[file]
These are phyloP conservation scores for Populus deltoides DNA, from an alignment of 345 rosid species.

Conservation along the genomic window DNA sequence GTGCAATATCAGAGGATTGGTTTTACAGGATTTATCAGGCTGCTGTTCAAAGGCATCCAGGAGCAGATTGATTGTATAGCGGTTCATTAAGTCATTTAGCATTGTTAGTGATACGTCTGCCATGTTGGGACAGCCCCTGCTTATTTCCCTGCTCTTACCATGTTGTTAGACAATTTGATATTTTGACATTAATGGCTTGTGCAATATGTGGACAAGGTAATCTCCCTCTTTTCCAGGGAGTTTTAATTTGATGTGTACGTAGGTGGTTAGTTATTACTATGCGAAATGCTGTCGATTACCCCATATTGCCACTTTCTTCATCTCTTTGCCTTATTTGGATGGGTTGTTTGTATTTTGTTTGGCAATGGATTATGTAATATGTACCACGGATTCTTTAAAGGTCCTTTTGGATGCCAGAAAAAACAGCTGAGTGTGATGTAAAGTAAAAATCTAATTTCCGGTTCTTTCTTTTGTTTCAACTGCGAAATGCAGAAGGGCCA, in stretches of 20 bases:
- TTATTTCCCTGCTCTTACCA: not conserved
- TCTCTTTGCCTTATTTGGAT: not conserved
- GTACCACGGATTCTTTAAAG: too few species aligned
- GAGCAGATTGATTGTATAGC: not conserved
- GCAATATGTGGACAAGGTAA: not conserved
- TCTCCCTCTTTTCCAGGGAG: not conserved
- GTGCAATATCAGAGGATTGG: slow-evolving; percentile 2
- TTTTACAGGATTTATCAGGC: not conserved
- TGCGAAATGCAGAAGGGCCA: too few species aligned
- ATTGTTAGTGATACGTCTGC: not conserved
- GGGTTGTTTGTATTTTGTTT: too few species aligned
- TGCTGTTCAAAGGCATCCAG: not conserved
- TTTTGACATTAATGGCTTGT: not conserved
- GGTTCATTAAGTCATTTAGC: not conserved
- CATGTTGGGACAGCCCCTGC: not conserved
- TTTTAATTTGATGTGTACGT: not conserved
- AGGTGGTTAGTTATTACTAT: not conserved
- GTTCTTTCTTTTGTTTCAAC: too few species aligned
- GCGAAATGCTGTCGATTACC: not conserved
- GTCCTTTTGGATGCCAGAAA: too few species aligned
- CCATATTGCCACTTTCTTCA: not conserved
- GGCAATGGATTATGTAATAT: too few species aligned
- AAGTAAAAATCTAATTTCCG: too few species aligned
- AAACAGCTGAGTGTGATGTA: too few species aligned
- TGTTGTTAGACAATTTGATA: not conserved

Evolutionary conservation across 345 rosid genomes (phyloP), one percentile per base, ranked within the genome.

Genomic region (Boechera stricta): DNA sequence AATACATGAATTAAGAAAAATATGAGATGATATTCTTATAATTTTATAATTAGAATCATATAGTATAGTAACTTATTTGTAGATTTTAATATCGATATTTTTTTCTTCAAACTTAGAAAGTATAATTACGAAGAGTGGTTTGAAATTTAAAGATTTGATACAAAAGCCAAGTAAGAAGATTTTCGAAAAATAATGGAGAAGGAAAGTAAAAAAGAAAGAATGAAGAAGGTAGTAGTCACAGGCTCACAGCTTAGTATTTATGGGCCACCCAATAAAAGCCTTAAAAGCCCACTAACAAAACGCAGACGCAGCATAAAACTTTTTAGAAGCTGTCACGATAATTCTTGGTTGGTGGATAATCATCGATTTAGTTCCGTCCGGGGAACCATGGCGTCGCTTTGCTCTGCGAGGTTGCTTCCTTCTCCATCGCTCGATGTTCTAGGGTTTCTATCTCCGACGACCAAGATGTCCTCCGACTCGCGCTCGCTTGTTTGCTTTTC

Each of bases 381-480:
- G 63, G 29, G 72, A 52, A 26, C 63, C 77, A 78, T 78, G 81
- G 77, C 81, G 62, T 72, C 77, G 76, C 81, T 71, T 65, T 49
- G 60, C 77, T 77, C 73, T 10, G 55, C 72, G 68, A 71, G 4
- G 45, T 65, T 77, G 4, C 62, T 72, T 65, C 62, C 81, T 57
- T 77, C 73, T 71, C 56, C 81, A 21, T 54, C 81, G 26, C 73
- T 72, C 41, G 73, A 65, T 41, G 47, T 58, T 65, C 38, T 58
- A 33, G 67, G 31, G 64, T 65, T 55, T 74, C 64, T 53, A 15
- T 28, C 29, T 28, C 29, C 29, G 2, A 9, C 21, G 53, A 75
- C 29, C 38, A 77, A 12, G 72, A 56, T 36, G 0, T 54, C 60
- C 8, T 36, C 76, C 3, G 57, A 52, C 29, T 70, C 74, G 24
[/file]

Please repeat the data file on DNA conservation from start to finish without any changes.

These are phyloP conservation scores for Populus deltoides DNA, from an alignment of 345 rosid species.

Conservation along the genomic window DNA sequence GTGCAATATCAGAGGATTGGTTTTACAGGATTTATCAGGCTGCTGTTCAAAGGCATCCAGGAGCAGATTGATTGTATAGCGGTTCATTAAGTCATTTAGCATTGTTAGTGATACGTCTGCCATGTTGGGACAGCCCCTGCTTATTTCCCTGCTCTTACCATGTTGTTAGACAATTTGATATTTTGACATTAATGGCTTGTGCAATATGTGGACAAGGTAATCTCCCTCTTTTCCAGGGAGTTTTAATTTGATGTGTACGTAGGTGGTTAGTTATTACTATGCGAAATGCTGTCGATTACCCCATATTGCCACTTTCTTCATCTCTTTGCCTTATTTGGATGGGTTGTTTGTATTTTGTTTGGCAATGGATTATGTAATATGTACCACGGATTCTTTAAAGGTCCTTTTGGATGCCAGAAAAAACAGCTGAGTGTGATGTAAAGTAAAAATCTAATTTCCGGTTCTTTCTTTTGTTTCAACTGCGAAATGCAGAAGGGCCA, in stretches of 20 bases:
- TTATTTCCCTGCTCTTACCA: not conserved
- TCTCTTTGCCTTATTTGGAT: not conserved
- GTACCACGGATTCTTTAAAG: too few species aligned
- GAGCAGATTGATTGTATAGC: not conserved
- GCAATATGTGGACAAGGTAA: not conserved
- TCTCCCTCTTTTCCAGGGAG: not conserved
- GTGCAATATCAGAGGATTGG: slow-evolving; percentile 2
- TTTTACAGGATTTATCAGGC: not conserved
- TGCGAAATGCAGAAGGGCCA: too few species aligned
- ATTGTTAGTGATACGTCTGC: not conserved
- GGGTTGTTTGTATTTTGTTT: too few species aligned
- TGCTGTTCAAAGGCATCCAG: not conserved
- TTTTGACATTAATGGCTTGT: not conserved
- GGTTCATTAAGTCATTTAGC: not conserved
- CATGTTGGGACAGCCCCTGC: not conserved
- TTTTAATTTGATGTGTACGT: not conserved
- AGGTGGTTAGTTATTACTAT: not conserved
- GTTCTTTCTTTTGTTTCAAC: too few species aligned
- GCGAAATGCTGTCGATTACC: not conserved
- GTCCTTTTGGATGCCAGAAA: too few species aligned
- CCATATTGCCACTTTCTTCA: not conserved
- GGCAATGGATTATGTAATAT: too few species aligned
- AAGTAAAAATCTAATTTCCG: too few species aligned
- AAACAGCTGAGTGTGATGTA: too few species aligned
- TGTTGTTAGACAATTTGATA: not conserved

Evolutionary conservation across 345 rosid genomes (phyloP), one percentile per base, ranked within the genome.

Genomic region (Boechera stricta): DNA sequence AATACATGAATTAAGAAAAATATGAGATGATATTCTTATAATTTTATAATTAGAATCATATAGTATAGTAACTTATTTGTAGATTTTAATATCGATATTTTTTTCTTCAAACTTAGAAAGTATAATTACGAAGAGTGGTTTGAAATTTAAAGATTTGATACAAAAGCCAAGTAAGAAGATTTTCGAAAAATAATGGAGAAGGAAAGTAAAAAAGAAAGAATGAAGAAGGTAGTAGTCACAGGCTCACAGCTTAGTATTTATGGGCCACCCAATAAAAGCCTTAAAAGCCCACTAACAAAACGCAGACGCAGCATAAAACTTTTTAGAAGCTGTCACGATAATTCTTGGTTGGTGGATAATCATCGATTTAGTTCCGTCCGGGGAACCATGGCGTCGCTTTGCTCTGCGAGGTTGCTTCCTTCTCCATCGCTCGATGTTCTAGGGTTTCTATCTCCGACGACCAAGATGTCCTCCGACTCGCGCTCGCTTGTTTGCTTTTC

Each of bases 381-480:
- G 63, G 29, G 72, A 52, A 26, C 63, C 77, A 78, T 78, G 81
- G 77, C 81, G 62, T 72, C 77, G 76, C 81, T 71, T 65, T 49
- G 60, C 77, T 77, C 73, T 10, G 55, C 72, G 68, A 71, G 4
- G 45, T 65, T 77, G 4, C 62, T 72, T 65, C 62, C 81, T 57
- T 77, C 73, T 71, C 56, C 81, A 21, T 54, C 81, G 26, C 73
- T 72, C 41, G 73, A 65, T 41, G 47, T 58, T 65, C 38, T 58
- A 33, G 67, G 31, G 64, T 65, T 55, T 74, C 64, T 53, A 15
- T 28, C 29, T 28, C 29, C 29, G 2, A 9, C 21, G 53, A 75
- C 29, C 38, A 77, A 12, G 72, A 56, T 36, G 0, T 54, C 60
- C 8, T 36, C 76, C 3, G 57, A 52, C 29, T 70, C 74, G 24